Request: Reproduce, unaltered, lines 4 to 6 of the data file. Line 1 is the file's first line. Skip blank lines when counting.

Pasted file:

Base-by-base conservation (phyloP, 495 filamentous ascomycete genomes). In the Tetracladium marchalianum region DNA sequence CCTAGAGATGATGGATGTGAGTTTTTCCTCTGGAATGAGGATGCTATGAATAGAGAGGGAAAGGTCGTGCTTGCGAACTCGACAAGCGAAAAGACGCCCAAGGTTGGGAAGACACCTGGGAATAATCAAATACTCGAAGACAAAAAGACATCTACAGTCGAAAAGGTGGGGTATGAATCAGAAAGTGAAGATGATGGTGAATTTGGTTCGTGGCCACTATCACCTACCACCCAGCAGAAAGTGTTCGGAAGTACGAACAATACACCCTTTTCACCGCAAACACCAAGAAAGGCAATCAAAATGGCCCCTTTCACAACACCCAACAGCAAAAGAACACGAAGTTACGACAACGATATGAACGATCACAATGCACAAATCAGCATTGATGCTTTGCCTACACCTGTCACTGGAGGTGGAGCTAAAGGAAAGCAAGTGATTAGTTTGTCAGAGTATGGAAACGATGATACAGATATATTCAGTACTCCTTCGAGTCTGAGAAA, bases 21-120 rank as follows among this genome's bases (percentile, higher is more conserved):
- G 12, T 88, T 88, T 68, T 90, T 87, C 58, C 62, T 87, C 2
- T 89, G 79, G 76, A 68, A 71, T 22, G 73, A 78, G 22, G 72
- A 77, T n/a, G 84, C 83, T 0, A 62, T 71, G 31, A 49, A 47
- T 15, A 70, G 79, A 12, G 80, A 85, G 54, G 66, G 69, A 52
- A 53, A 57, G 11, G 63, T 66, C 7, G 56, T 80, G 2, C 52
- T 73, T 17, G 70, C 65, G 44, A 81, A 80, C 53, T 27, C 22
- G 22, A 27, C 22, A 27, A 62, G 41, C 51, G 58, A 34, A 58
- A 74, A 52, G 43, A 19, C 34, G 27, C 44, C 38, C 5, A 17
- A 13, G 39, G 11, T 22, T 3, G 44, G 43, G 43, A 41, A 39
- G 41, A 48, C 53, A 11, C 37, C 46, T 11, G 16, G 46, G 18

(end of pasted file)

- A 77, T n/a, G 84, C 83, T 0, A 62, T 71, G 31, A 49, A 47
- T 15, A 70, G 79, A 12, G 80, A 85, G 54, G 66, G 69, A 52
- A 53, A 57, G 11, G 63, T 66, C 7, G 56, T 80, G 2, C 52